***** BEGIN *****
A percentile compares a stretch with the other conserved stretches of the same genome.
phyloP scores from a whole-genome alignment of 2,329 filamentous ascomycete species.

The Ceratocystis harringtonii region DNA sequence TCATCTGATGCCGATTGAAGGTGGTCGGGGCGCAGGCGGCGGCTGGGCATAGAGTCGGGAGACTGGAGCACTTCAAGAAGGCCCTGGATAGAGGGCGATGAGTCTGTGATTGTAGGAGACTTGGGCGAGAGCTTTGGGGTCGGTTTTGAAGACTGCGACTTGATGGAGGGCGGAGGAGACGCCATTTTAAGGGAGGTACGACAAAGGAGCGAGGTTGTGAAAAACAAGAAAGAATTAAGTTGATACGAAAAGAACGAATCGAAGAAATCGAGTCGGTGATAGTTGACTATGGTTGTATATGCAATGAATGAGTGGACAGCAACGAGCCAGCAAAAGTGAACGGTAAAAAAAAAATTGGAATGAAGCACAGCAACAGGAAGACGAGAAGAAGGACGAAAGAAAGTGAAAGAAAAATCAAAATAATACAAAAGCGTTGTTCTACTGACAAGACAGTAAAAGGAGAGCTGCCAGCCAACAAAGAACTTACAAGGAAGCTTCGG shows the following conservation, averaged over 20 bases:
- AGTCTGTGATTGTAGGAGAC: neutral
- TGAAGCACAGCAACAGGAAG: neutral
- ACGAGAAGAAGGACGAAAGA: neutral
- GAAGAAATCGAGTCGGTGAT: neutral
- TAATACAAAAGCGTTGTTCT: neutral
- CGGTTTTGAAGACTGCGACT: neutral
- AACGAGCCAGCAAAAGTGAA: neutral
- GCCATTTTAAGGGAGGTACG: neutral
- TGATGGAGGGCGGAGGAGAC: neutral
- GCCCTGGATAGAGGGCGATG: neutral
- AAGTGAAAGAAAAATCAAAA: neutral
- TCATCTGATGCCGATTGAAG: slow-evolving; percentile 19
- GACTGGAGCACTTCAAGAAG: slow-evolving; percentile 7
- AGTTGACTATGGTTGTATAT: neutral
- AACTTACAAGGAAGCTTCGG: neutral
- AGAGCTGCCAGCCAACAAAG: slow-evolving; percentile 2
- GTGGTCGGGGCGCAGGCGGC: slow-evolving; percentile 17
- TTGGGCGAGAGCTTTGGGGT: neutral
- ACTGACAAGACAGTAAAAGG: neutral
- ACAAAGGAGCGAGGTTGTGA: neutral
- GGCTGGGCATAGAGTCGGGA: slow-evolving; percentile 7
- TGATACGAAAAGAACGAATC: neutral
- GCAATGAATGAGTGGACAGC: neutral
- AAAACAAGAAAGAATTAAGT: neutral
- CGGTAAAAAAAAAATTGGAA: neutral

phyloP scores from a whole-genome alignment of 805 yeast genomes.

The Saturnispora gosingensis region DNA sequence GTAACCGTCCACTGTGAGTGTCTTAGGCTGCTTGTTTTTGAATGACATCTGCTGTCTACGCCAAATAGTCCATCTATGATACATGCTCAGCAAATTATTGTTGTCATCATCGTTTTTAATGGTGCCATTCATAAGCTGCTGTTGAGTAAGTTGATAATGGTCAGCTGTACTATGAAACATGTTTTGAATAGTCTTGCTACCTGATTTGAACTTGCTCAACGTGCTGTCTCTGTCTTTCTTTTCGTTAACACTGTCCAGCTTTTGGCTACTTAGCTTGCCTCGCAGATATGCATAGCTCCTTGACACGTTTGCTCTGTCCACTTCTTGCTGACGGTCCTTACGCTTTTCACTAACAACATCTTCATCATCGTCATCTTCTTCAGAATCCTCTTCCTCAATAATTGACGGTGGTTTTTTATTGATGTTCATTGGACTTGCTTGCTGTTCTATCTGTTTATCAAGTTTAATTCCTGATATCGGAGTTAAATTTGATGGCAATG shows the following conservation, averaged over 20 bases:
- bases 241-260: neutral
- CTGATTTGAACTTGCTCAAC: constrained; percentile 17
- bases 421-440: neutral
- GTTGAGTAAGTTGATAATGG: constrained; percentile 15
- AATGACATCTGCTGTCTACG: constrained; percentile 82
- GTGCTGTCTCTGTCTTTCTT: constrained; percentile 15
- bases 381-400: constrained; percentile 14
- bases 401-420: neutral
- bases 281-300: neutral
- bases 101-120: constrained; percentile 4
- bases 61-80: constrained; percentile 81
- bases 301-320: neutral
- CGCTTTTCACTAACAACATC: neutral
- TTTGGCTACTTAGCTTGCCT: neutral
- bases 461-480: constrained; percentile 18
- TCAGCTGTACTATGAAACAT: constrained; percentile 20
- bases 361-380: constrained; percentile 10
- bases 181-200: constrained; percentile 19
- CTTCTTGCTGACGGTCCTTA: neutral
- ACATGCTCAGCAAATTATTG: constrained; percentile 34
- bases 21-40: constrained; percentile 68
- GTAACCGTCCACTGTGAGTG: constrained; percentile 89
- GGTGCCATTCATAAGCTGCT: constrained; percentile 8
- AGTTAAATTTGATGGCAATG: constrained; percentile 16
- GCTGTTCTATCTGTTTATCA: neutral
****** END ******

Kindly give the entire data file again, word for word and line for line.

A percentile compares a stretch with the other conserved stretches of the same genome.
phyloP scores from a whole-genome alignment of 2,329 filamentous ascomycete species.

The Ceratocystis harringtonii region DNA sequence TCATCTGATGCCGATTGAAGGTGGTCGGGGCGCAGGCGGCGGCTGGGCATAGAGTCGGGAGACTGGAGCACTTCAAGAAGGCCCTGGATAGAGGGCGATGAGTCTGTGATTGTAGGAGACTTGGGCGAGAGCTTTGGGGTCGGTTTTGAAGACTGCGACTTGATGGAGGGCGGAGGAGACGCCATTTTAAGGGAGGTACGACAAAGGAGCGAGGTTGTGAAAAACAAGAAAGAATTAAGTTGATACGAAAAGAACGAATCGAAGAAATCGAGTCGGTGATAGTTGACTATGGTTGTATATGCAATGAATGAGTGGACAGCAACGAGCCAGCAAAAGTGAACGGTAAAAAAAAAATTGGAATGAAGCACAGCAACAGGAAGACGAGAAGAAGGACGAAAGAAAGTGAAAGAAAAATCAAAATAATACAAAAGCGTTGTTCTACTGACAAGACAGTAAAAGGAGAGCTGCCAGCCAACAAAGAACTTACAAGGAAGCTTCGG shows the following conservation, averaged over 20 bases:
- AGTCTGTGATTGTAGGAGAC: neutral
- TGAAGCACAGCAACAGGAAG: neutral
- ACGAGAAGAAGGACGAAAGA: neutral
- GAAGAAATCGAGTCGGTGAT: neutral
- TAATACAAAAGCGTTGTTCT: neutral
- CGGTTTTGAAGACTGCGACT: neutral
- AACGAGCCAGCAAAAGTGAA: neutral
- GCCATTTTAAGGGAGGTACG: neutral
- TGATGGAGGGCGGAGGAGAC: neutral
- GCCCTGGATAGAGGGCGATG: neutral
- AAGTGAAAGAAAAATCAAAA: neutral
- TCATCTGATGCCGATTGAAG: slow-evolving; percentile 19
- GACTGGAGCACTTCAAGAAG: slow-evolving; percentile 7
- AGTTGACTATGGTTGTATAT: neutral
- AACTTACAAGGAAGCTTCGG: neutral
- AGAGCTGCCAGCCAACAAAG: slow-evolving; percentile 2
- GTGGTCGGGGCGCAGGCGGC: slow-evolving; percentile 17
- TTGGGCGAGAGCTTTGGGGT: neutral
- ACTGACAAGACAGTAAAAGG: neutral
- ACAAAGGAGCGAGGTTGTGA: neutral
- GGCTGGGCATAGAGTCGGGA: slow-evolving; percentile 7
- TGATACGAAAAGAACGAATC: neutral
- GCAATGAATGAGTGGACAGC: neutral
- AAAACAAGAAAGAATTAAGT: neutral
- CGGTAAAAAAAAAATTGGAA: neutral

phyloP scores from a whole-genome alignment of 805 yeast genomes.

The Saturnispora gosingensis region DNA sequence GTAACCGTCCACTGTGAGTGTCTTAGGCTGCTTGTTTTTGAATGACATCTGCTGTCTACGCCAAATAGTCCATCTATGATACATGCTCAGCAAATTATTGTTGTCATCATCGTTTTTAATGGTGCCATTCATAAGCTGCTGTTGAGTAAGTTGATAATGGTCAGCTGTACTATGAAACATGTTTTGAATAGTCTTGCTACCTGATTTGAACTTGCTCAACGTGCTGTCTCTGTCTTTCTTTTCGTTAACACTGTCCAGCTTTTGGCTACTTAGCTTGCCTCGCAGATATGCATAGCTCCTTGACACGTTTGCTCTGTCCACTTCTTGCTGACGGTCCTTACGCTTTTCACTAACAACATCTTCATCATCGTCATCTTCTTCAGAATCCTCTTCCTCAATAATTGACGGTGGTTTTTTATTGATGTTCATTGGACTTGCTTGCTGTTCTATCTGTTTATCAAGTTTAATTCCTGATATCGGAGTTAAATTTGATGGCAATG shows the following conservation, averaged over 20 bases:
- bases 241-260: neutral
- CTGATTTGAACTTGCTCAAC: constrained; percentile 17
- bases 421-440: neutral
- GTTGAGTAAGTTGATAATGG: constrained; percentile 15
- AATGACATCTGCTGTCTACG: constrained; percentile 82
- GTGCTGTCTCTGTCTTTCTT: constrained; percentile 15
- bases 381-400: constrained; percentile 14
- bases 401-420: neutral
- bases 281-300: neutral
- bases 101-120: constrained; percentile 4
- bases 61-80: constrained; percentile 81
- bases 301-320: neutral
- CGCTTTTCACTAACAACATC: neutral
- TTTGGCTACTTAGCTTGCCT: neutral
- bases 461-480: constrained; percentile 18
- TCAGCTGTACTATGAAACAT: constrained; percentile 20
- bases 361-380: constrained; percentile 10
- bases 181-200: constrained; percentile 19
- CTTCTTGCTGACGGTCCTTA: neutral
- ACATGCTCAGCAAATTATTG: constrained; percentile 34
- bases 21-40: constrained; percentile 68
- GTAACCGTCCACTGTGAGTG: constrained; percentile 89
- GGTGCCATTCATAAGCTGCT: constrained; percentile 8
- AGTTAAATTTGATGGCAATG: constrained; percentile 16
- GCTGTTCTATCTGTTTATCA: neutral